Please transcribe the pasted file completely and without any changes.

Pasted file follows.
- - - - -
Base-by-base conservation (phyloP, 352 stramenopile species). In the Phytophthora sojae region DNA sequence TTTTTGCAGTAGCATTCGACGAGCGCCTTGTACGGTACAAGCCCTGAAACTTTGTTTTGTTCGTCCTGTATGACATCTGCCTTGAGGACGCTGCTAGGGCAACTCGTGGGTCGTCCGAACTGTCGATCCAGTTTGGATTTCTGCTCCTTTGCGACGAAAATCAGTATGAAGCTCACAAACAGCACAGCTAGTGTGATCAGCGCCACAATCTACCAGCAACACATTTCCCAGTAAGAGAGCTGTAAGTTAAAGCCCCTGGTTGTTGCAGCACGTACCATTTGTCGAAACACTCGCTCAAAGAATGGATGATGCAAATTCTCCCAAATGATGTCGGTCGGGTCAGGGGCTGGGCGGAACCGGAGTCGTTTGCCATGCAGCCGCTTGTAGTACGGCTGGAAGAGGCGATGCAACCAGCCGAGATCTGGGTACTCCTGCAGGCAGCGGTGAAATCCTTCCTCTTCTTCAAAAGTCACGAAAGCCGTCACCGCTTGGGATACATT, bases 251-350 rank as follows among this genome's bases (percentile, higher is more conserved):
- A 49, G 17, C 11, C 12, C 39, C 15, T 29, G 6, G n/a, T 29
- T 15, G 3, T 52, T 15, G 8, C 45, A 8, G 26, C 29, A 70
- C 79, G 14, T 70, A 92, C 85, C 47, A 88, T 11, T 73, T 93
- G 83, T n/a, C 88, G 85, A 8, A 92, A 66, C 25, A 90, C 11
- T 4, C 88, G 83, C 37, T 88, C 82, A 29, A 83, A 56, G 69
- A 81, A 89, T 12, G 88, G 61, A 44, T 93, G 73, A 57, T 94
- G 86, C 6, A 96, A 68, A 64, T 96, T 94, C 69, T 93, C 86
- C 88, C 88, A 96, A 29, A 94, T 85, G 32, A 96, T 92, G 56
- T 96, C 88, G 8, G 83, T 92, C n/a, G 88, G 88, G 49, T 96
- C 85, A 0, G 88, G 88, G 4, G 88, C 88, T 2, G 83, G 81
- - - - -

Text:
Base-by-base conservation (phyloP, 352 stramenopile species). In the Phytophthora sojae region DNA sequence TTTTTGCAGTAGCATTCGACGAGCGCCTTGTACGGTACAAGCCCTGAAACTTTGTTTTGTTCGTCCTGTATGACATCTGCCTTGAGGACGCTGCTAGGGCAACTCGTGGGTCGTCCGAACTGTCGATCCAGTTTGGATTTCTGCTCCTTTGCGACGAAAATCAGTATGAAGCTCACAAACAGCACAGCTAGTGTGATCAGCGCCACAATCTACCAGCAACACATTTCCCAGTAAGAGAGCTGTAAGTTAAAGCCCCTGGTTGTTGCAGCACGTACCATTTGTCGAAACACTCGCTCAAAGAATGGATGATGCAAATTCTCCCAAATGATGTCGGTCGGGTCAGGGGCTGGGCGGAACCGGAGTCGTTTGCCATGCAGCCGCTTGTAGTACGGCTGGAAGAGGCGATGCAACCAGCCGAGATCTGGGTACTCCTGCAGGCAGCGGTGAAATCCTTCCTCTTCTTCAAAAGTCACGAAAGCCGTCACCGCTTGGGATACATT, bases 251-350 rank as follows among this genome's bases (percentile, higher is more conserved):
- A 49, G 17, C 11, C 12, C 39, C 15, T 29, G 6, G n/a, T 29
- T 15, G 3, T 52, T 15, G 8, C 45, A 8, G 26, C 29, A 70
- C 79, G 14, T 70, A 92, C 85, C 47, A 88, T 11, T 73, T 93
- G 83, T n/a, C 88, G 85, A 8, A 92, A 66, C 25, A 90, C 11
- T 4, C 88, G 83, C 37, T 88, C 82, A 29, A 83, A 56, G 69
- A 81, A 89, T 12, G 88, G 61, A 44, T 93, G 73, A 57, T 94
- G 86, C 6, A 96, A 68, A 64, T 96, T 94, C 69, T 93, C 86
- C 88, C 88, A 96, A 29, A 94, T 85, G 32, A 96, T 92, G 56
- T 96, C 88, G 8, G 83, T 92, C n/a, G 88, G 88, G 49, T 96
- C 85, A 0, G 88, G 88, G 4, G 88, C 88, T 2, G 83, G 81